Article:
In honor of Mental Illness Awareness Week, FOX 9 Relationship Expert, Adrienne C. Laursen, LMFT, discusses common questions and myths associated with mental illness and how to change your perspective.
A recent study from the American Psychiatric Association found that nearly half of all Americans report knowing only a little or almost nothing about mental illness. Given that 1 in 5 adults experience mental illness in a given year, it's clear that more education needs to be a priority.
What is Mental Illness?
A mental illness is a medical condition that disrupts a person's thinking, feeling, mood, ability to relate to others and daily functioning. Just as diabetes is a disorder of the pancreas, mental illnesses are medical conditions that often result in a diminished capacity for coping with the ordinary demands of life.
Serious mental illnesses include major depression, schizophrenia, bipolar disorder, obsessive compulsive disorder (OCD), panic disorder, posttraumatic stress disorder (PTSD) and borderline personality disorder. The good news about mental illness is that recovery is possible.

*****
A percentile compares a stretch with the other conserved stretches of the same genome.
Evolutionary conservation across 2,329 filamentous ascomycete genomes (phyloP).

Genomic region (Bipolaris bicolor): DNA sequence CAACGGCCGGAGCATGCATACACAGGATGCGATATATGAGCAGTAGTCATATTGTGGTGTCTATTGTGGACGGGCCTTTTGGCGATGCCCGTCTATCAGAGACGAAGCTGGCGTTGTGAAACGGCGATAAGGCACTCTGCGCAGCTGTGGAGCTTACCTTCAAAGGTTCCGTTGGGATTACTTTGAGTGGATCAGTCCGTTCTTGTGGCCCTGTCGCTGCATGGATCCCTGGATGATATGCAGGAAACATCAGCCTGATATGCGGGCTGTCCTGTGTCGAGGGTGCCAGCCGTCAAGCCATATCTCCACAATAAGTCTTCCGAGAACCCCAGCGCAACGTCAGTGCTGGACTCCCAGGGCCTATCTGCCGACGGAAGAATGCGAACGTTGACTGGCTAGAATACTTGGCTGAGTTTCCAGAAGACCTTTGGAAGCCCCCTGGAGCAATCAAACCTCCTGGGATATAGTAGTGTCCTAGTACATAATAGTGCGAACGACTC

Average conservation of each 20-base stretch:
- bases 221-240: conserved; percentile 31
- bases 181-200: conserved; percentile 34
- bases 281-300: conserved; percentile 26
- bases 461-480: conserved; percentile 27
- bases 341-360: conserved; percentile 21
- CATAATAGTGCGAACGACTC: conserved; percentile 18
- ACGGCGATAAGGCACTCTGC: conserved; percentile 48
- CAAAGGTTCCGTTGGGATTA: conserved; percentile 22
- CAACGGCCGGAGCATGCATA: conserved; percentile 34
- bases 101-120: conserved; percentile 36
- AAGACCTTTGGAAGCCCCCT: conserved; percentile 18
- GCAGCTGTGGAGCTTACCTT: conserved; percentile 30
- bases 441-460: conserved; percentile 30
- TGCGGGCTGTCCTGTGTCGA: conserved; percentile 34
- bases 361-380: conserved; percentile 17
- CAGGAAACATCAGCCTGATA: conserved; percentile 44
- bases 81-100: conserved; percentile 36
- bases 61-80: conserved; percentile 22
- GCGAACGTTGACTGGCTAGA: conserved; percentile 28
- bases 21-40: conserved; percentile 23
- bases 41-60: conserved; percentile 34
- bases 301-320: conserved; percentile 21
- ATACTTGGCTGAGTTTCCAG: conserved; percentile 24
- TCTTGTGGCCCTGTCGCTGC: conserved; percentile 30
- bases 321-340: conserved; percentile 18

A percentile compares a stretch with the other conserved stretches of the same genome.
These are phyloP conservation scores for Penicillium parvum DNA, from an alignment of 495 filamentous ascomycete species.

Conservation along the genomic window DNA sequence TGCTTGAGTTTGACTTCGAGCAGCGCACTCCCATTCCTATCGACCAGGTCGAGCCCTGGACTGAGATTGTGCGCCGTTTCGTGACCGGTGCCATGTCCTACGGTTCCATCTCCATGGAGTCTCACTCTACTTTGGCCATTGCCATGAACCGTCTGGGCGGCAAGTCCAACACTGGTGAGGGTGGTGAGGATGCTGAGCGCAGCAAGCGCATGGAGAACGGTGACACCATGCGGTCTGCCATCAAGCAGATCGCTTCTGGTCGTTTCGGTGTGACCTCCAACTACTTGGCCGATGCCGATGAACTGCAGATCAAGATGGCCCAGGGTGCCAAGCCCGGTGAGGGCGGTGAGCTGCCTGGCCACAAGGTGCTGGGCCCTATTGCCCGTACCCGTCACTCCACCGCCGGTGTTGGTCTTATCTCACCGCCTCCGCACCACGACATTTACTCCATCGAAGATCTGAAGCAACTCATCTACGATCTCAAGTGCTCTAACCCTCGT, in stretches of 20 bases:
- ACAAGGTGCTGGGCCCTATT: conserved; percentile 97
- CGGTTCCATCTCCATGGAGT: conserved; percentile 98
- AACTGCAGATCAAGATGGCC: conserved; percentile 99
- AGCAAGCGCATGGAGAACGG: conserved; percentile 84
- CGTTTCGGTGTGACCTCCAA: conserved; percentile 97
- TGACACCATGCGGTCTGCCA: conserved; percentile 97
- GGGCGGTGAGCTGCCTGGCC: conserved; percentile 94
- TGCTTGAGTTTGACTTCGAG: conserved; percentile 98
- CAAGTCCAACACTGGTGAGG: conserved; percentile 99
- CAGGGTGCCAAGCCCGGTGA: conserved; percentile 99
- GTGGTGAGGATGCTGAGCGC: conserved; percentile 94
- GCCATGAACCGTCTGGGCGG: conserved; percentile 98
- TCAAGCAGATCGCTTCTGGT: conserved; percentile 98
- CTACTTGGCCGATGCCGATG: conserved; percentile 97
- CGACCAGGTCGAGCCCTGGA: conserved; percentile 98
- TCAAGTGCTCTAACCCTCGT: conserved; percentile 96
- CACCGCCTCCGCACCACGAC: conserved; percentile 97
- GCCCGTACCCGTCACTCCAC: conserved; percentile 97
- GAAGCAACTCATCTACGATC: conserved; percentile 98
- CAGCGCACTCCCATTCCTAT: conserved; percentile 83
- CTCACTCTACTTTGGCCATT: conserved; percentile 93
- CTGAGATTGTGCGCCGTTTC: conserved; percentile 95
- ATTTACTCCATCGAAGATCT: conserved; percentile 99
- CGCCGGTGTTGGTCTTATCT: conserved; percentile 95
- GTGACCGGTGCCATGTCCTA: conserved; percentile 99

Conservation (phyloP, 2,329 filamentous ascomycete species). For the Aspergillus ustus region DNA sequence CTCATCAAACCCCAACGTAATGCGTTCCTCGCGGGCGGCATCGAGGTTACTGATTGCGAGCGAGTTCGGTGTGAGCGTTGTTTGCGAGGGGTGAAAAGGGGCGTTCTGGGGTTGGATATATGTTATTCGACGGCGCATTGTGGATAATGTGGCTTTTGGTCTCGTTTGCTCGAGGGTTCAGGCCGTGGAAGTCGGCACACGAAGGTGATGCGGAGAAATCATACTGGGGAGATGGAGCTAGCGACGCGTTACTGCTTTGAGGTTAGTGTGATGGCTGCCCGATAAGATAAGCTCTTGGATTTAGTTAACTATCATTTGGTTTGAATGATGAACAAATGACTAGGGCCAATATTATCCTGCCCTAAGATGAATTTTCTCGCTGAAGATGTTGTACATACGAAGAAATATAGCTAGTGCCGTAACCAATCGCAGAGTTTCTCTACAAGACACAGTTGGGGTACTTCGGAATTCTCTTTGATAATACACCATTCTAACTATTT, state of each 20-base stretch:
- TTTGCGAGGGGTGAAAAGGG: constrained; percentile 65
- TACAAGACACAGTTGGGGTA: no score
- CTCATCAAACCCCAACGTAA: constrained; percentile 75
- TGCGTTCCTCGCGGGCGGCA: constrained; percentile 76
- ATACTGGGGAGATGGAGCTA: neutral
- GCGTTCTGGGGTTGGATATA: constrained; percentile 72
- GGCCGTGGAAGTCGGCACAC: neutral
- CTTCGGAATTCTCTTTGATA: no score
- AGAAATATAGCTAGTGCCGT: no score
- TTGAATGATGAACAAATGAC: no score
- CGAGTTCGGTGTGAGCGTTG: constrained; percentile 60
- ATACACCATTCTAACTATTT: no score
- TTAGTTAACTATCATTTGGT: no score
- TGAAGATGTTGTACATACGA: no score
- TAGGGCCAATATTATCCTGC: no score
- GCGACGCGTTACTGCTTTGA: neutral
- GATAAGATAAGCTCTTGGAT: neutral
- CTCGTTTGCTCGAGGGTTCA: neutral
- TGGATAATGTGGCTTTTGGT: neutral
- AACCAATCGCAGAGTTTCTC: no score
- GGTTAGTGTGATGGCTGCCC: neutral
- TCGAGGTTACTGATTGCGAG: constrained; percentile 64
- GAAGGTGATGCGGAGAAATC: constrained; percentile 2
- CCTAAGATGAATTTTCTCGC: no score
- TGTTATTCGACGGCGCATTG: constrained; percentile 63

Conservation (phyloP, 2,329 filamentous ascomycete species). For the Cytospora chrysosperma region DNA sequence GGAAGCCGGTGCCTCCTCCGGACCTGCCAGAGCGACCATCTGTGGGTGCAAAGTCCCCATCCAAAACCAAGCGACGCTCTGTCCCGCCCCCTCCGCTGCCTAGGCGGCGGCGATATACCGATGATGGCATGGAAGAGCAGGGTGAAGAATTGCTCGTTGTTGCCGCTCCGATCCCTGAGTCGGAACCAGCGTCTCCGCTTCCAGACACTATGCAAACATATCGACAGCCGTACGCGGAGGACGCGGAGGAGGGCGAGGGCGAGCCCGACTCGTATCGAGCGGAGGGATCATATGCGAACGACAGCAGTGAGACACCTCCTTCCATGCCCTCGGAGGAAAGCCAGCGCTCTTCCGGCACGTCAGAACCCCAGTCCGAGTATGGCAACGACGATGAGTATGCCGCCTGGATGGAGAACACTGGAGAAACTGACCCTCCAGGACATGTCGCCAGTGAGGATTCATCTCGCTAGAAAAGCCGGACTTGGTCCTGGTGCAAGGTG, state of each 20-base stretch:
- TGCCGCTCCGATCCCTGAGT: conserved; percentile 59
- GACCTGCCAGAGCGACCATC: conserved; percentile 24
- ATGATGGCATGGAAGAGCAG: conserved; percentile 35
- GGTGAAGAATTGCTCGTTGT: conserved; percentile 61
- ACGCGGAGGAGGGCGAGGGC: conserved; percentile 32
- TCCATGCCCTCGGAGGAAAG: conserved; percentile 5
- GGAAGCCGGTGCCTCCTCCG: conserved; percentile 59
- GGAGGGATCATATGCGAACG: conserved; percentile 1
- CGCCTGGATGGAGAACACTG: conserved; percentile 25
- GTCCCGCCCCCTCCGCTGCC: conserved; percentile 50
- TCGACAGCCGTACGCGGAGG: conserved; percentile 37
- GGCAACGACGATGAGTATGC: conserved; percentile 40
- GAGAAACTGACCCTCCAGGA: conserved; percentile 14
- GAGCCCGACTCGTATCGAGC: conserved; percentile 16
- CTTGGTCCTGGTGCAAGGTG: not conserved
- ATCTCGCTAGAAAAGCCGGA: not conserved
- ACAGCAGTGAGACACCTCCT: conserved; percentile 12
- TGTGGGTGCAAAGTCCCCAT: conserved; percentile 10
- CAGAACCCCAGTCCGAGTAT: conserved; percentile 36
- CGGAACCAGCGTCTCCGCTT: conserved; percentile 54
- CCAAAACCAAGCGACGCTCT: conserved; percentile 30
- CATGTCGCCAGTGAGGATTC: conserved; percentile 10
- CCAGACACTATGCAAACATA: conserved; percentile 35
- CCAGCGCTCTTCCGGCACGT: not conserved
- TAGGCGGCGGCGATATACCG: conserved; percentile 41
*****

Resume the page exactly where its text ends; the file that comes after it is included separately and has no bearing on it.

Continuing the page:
Reference: National Alliance on Mental Illness, http://www.nami.org
Common Myths of Mental Illness
A lot of people believe that someone suffering with mental illness is weak, unintelligent, and unwilling to "fix it" or "snap out of it". The same APA study mentioned above also found that 1 in 3 Americans hold this belief!
Mental Illness is not a choice, it is not your fault, and it is definitely not something you can just "snap out of". Myths like those above perpetuate the stigma our society has about seeking treatment and discussing mental illness concerns with friends, family, coworkers, loved ones, etc. It's still not acceptable in our society to say "I struggle with depression and I have an appointment with my psychiatrist this afternoon."
How to Seek Treatment or Help Someone You Love
Depending on a person's diagnosis, there are a lot of treatment options available. There is no magic pill, but a combination of medication and therapy is typically an important part of seeking recovery. Other treatment options include support groups, skills training, case management, support employment, hospitalization, supportive housing, dietary support, and exercise.
If you feel that you may be suffering with mental illness, it's important to speak with your doctor, or schedule an appointment with a licensed mental health provider to be evaluated. Try not to diagnose yourself, because often times we think our symptoms are worse than may be the case. Leave it to the professionals, and don't be afraid to look into getting help.
For more information on Adrienne's counseling services and free relationship tips, please visit her website at http://www.TheEngagementCoach.com.